Concern about crime is on the rise over last year.
Economic, more than social, issues are of a “great deal” of concern to majorities of Americans, according to a new Gallup poll.
The highest percentage of Americans (68 percent) said they worry a great deal about the economy, while 61 percent said they are worried about federal spending and the budget deficit. The available and affordability of healthcare is of the most concern to 59 percent of respondents, while 55 percent’s worries are fueled by gas prices.
Half of Americans are most worried about unemployment and the viability of the Social Security system.
Three-in-ten Americans said they were worried a great deal about such issues as illegal immigration (37 percent), the quality of the environment (36 percent), drug use (36 percent), the availability and affordability of energy (35 percent) and the possibility of terrorist attacks in the U.S. (34 percent).
Surprisingly, three was a 13 point drop in the percentage of Americans who are most concerned about the availability and affordability of energy (from 48 percent last year) as well as a 10-point drop in worry about gas prices (from 65 percent). Concern about unemployment has edged downward for three consecutive years, Gallup reports, including a five-point drop this year from 55 percent. But it is still of elevated concern for Americans from 2001-2008, when no more than 36 percent were highly worried about it.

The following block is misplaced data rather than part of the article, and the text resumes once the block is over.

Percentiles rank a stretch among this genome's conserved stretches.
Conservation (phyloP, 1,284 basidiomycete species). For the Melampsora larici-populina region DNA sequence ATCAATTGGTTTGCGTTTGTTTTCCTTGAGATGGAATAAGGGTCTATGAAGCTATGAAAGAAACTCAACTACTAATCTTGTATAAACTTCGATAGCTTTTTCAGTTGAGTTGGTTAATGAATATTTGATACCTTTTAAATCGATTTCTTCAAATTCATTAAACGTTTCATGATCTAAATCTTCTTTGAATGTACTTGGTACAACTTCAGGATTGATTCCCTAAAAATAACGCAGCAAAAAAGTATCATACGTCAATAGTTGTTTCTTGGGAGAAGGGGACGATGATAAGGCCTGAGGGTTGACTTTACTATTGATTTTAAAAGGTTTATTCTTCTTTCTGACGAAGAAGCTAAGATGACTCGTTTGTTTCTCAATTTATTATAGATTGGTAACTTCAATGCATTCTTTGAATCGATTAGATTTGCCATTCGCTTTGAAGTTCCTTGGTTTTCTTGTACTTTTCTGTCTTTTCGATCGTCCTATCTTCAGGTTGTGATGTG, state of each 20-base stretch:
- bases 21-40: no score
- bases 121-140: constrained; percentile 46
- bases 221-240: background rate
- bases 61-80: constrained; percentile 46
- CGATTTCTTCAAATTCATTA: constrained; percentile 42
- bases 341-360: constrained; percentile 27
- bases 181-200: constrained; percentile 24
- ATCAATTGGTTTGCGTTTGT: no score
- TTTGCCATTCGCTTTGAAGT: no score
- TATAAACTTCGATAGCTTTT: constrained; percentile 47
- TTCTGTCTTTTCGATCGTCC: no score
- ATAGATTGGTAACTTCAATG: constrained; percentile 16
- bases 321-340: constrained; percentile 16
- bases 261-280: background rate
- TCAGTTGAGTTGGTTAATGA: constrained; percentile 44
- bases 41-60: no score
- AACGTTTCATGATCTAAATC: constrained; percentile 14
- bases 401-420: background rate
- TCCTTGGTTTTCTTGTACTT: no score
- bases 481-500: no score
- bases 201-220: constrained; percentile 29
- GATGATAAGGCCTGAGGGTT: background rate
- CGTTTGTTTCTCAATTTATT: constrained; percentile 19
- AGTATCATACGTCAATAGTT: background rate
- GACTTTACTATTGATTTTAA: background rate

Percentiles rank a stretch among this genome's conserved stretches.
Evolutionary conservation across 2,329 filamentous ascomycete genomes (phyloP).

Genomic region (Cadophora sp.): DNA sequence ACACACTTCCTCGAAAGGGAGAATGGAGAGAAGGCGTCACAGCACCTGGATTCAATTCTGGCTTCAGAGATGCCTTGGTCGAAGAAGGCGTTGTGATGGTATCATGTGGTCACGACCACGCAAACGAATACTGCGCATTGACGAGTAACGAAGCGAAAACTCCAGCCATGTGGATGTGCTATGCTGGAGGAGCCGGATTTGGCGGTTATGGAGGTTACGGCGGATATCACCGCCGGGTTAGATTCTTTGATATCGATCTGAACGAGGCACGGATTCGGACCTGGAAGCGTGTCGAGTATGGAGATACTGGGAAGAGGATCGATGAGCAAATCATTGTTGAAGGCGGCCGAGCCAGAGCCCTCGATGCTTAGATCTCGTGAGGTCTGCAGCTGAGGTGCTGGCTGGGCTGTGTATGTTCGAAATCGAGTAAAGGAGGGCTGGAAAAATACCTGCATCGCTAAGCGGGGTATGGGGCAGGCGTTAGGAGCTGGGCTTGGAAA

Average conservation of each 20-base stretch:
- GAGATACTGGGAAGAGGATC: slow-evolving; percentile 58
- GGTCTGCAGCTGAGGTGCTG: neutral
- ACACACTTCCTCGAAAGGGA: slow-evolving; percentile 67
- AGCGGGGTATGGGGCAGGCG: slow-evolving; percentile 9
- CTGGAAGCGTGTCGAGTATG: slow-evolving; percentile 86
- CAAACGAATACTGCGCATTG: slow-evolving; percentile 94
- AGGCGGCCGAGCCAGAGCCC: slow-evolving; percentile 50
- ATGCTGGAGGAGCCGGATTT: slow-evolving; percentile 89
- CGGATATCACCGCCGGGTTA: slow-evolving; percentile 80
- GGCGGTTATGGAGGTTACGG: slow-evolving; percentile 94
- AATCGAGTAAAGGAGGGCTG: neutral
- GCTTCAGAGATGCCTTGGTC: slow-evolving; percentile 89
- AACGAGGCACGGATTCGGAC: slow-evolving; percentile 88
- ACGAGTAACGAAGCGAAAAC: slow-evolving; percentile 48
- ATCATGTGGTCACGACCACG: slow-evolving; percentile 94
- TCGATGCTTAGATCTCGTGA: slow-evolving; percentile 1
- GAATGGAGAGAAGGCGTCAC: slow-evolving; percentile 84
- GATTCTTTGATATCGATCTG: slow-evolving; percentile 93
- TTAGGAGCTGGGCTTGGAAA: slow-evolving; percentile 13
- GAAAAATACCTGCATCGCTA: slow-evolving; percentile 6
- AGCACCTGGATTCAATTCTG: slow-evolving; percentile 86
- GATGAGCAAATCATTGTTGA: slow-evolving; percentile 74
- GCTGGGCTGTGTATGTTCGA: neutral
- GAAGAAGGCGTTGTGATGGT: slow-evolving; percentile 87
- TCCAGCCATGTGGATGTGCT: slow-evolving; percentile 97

Public concern about crime increase by at least five points this year, a reflection, Gallup suggests, on the nation’s renewed debate over gun control in the wake of such horrific events as the Newton, Con.. school shooting last December.
Not surprisingly, crime is just one of the issues on which there is a partisan divide between those who identify themselves as Republicans and Democrats. Republicans expressed appreciably more worry over issues such as the size and power of the federal government (64 percent vs. 32 percent of Democrats) and federal spending and the budget deficit (78 percent vs. 49 percent), while Democrats were most likely to say they were most worried about healthcare (65 percent vs. 53 percent), crime and violence (54 percent vs. 42 percent), hunger and homelessness (51 percent vs. 31 percent) and the environment (48 percent vs. 22 percent).
Donald Liebenson writes news and features for Millionaire Corner. He has been published in the Chicago Tribune, The Chicago Sun-Times, The Los Angeles Times, Fiscal Times, Entertainment Weekly, Huffington Post, and other outlets. He has also served as a marketing writer for Chicago-based Questar Entertainment and distributor Baker & Taylor.
A graduate of the University of Southern California, he is married with a college-age son. He also writes extensively about entertainment.